Batman Begins (2005) Review

Batman Begins (2005) Director: Christopher Nolan

Batman hovers over the film's title as the principle actors are listed.

★★★★☆

As the first part of a new Batman series by Christopher Nolan, Batman Begins, perhaps more than any other film, helped spawned the renaissance of super hero movies, a legacy which has continued into the present-day. As the first part in a trilogy, Batman Begins offers a darker return to the shadowy hero of the DC comic books. This was the first Batman movie since the campy Batman & Robin movie released in 1997 and it offers a welcome renaissance of the series in ways that only Christopher Nolan can.

The simple concept behind Batman Begins is rebirth –“why do we fall, Bruce? So that we can learn to pick ourselves up.” This film brings wealthy heir Bruce Wayne down to the depths of despair. His parents are murdered, their legacy lies in other people’s hands, and his life is a mess. Bruce travels the world until he stumbles upon a mountain sanctuary run by a mysterious group known as the League of Shadows. It is the dwelling of Ra’s al Ghul (first played by Ken Watanabe and then by Liam Neeson). Here, while honing his Kung Fu skills, Bruce learns how to become “more than just a man,” in order to become an “ideal” or a “symbol.” In this way, Christopher Nolan explores the conceptual origination of a hero. What does it mean to become a symbol? A symbol of what? On his quest to answer this question, Bruce Wayne decides to look within. His life embodies a tragic downfall (not unlike the state of Batman franchise itself at the time) and yet he continues to rise again. He remembers when he was a child and fell down an old well filled with bats –even as an adult he fears bats. He therefore covers himself in the form of a bat, a terrifying, elemental identity who will guard the city and threaten brutality against the enemies of civiization. His heroism lies in his darkness, he realizes that injustice is best fought not by police nor politicians, but rather by the symbolic example of fear. This is the lesson of the League of Shadows. It is what maintains order and justice in Gotham.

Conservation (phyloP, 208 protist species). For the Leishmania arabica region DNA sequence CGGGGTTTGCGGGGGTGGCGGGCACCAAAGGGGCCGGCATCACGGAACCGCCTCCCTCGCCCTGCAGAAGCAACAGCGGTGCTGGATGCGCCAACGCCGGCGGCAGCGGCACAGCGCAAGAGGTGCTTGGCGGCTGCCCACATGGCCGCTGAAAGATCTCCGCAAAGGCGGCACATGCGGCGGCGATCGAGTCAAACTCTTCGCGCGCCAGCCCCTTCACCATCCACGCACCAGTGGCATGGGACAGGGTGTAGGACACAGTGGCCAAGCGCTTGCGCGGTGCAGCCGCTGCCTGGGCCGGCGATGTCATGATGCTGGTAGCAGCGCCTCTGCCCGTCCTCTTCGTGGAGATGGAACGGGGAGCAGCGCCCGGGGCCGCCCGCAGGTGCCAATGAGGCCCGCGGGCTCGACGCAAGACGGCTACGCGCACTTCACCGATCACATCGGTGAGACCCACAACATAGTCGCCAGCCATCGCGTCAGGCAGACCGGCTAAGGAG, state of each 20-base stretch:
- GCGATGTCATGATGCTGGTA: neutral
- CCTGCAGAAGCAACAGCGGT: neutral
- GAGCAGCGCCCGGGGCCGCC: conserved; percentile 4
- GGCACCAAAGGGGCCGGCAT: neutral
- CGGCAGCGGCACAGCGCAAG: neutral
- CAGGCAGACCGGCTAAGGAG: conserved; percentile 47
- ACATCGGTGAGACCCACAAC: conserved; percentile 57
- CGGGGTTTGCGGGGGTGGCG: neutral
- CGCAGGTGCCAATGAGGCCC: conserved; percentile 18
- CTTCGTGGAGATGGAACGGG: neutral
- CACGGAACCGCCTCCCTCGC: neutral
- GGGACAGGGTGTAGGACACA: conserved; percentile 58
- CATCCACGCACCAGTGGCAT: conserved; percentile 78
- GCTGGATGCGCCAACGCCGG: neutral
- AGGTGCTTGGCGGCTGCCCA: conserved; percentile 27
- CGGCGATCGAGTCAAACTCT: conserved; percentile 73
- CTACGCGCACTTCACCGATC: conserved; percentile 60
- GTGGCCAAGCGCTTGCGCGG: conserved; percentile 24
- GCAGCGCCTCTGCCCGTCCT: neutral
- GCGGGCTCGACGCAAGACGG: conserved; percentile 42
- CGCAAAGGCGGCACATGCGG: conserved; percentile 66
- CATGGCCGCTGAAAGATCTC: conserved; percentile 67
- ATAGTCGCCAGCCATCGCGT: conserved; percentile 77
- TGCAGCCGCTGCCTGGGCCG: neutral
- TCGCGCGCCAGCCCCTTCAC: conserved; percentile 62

Bruce Wayne returns to Gotham where he poses publicly as a playboy, but privately he becomes the Batman, a gritty hero who fights corruption and rot from the depths and the shadows. Hence why his downfall is such an important theme in the film and he is reborn anew. Bruce tests his new Batman alter-ego by battling a criminal ring led by corrupt psychologist Dr. Jonathan Crane (Cillian Murphy) who is perhaps loosely based on the scarecrow and pumpkin characters in the Batman comics. Dr. Crane poisons the city’s water which sows widespread unrest, but when cornered, he claims to be acting on behalf of Ra’s al Ghul. The League of Shadows believes Gotham is beyond redemption, it has fallen too far into the depths. Thus Ra’s intends to bring about the collapse of Gotham. We are treated to a great train chase scene through the city rife with nods to Fritz Lang’s Metropolis (1927) and Ridley Scott’s Blade Runner (1982) and Ra’s al Ghul intends to permanently infect the city with pandemonium, but Batman realizes that his teacher must be stopped. And when he destroys Ra’s al Ghul, Bruce Wayne completes his final rebirth in the long and arduous ascent toward the beginning of Batman.

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